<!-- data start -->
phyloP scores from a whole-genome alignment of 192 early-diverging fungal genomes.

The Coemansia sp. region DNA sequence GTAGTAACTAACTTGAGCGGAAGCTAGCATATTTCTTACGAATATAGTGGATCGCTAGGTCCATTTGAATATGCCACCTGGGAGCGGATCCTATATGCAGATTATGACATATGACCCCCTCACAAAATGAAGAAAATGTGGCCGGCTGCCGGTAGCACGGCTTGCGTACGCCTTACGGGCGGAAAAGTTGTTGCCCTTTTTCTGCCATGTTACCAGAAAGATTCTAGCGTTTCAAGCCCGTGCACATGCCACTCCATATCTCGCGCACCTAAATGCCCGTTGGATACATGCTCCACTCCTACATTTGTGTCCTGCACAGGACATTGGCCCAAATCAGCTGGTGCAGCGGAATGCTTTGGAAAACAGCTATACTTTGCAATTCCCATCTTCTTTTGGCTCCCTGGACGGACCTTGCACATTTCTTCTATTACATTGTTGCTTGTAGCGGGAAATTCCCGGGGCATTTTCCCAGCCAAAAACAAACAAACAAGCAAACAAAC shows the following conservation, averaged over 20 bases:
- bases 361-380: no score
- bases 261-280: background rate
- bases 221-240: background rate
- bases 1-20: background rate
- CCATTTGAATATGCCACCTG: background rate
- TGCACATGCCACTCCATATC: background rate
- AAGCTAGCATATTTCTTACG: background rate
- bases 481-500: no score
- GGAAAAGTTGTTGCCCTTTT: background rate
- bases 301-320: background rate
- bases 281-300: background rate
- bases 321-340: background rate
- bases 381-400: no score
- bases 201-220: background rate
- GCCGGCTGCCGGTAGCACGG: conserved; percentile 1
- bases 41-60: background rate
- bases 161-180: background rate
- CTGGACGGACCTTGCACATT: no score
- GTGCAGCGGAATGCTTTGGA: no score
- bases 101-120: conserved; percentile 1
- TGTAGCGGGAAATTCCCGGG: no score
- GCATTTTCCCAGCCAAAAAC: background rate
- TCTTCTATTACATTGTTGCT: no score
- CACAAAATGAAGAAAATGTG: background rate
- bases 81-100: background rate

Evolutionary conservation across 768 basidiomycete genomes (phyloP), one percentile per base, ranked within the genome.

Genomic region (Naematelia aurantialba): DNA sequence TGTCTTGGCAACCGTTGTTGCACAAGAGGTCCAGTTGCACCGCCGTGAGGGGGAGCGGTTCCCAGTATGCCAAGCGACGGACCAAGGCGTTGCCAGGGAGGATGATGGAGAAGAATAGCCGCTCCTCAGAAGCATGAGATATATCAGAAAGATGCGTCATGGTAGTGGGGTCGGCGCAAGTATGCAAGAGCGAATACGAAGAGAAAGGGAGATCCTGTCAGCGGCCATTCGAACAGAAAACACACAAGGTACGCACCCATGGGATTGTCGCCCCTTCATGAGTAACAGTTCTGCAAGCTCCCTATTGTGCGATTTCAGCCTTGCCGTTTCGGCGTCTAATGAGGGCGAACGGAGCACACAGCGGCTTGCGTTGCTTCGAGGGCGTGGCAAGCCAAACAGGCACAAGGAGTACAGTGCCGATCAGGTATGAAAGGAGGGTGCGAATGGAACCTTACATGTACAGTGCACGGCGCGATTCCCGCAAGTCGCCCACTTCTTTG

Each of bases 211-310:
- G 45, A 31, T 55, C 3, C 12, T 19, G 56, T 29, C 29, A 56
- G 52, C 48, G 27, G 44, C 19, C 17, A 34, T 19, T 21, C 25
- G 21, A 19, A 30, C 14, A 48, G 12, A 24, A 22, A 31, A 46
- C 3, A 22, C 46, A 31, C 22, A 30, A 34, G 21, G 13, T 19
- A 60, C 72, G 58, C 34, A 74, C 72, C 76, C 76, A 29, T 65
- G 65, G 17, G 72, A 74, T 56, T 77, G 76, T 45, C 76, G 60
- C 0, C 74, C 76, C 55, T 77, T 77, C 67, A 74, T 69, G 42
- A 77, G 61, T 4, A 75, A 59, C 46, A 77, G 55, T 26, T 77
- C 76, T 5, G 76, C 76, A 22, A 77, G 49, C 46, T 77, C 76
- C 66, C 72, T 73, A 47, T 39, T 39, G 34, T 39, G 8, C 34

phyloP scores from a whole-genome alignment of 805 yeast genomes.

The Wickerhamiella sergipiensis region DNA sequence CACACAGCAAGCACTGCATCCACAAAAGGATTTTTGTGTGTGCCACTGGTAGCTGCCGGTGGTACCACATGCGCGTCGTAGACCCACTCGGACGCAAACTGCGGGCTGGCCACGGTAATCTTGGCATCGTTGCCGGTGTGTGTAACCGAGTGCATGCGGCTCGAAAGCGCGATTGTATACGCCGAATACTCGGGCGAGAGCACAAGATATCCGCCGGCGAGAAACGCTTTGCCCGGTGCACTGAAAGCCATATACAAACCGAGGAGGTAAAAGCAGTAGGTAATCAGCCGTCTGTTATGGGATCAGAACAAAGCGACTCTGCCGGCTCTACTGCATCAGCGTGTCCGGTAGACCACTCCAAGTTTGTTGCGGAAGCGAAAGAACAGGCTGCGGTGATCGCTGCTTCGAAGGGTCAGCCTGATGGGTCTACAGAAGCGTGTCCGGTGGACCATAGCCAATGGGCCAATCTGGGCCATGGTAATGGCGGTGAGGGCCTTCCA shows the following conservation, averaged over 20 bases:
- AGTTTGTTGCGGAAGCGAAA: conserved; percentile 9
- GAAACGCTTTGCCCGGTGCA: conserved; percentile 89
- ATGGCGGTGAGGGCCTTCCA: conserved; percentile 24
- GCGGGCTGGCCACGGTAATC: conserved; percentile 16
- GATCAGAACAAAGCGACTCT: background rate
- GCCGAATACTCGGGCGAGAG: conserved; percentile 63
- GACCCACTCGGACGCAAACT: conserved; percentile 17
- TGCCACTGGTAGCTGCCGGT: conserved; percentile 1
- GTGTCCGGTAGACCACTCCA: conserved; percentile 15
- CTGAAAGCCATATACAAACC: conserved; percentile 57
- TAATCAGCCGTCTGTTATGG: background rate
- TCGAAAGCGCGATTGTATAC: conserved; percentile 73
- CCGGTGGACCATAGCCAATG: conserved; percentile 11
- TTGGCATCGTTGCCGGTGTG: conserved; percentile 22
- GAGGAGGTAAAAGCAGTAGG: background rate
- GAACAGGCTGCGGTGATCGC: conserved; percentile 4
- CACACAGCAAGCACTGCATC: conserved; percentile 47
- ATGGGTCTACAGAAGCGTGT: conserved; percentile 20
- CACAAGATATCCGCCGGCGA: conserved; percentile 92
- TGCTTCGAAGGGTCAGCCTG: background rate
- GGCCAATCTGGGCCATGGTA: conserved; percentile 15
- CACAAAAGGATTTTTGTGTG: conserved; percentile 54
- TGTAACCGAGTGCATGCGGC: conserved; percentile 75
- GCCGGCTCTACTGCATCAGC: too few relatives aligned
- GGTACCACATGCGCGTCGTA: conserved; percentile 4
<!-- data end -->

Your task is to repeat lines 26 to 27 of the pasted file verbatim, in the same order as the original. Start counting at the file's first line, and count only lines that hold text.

- CACAAAATGAAGAAAATGTG: background rate
- bases 81-100: background rate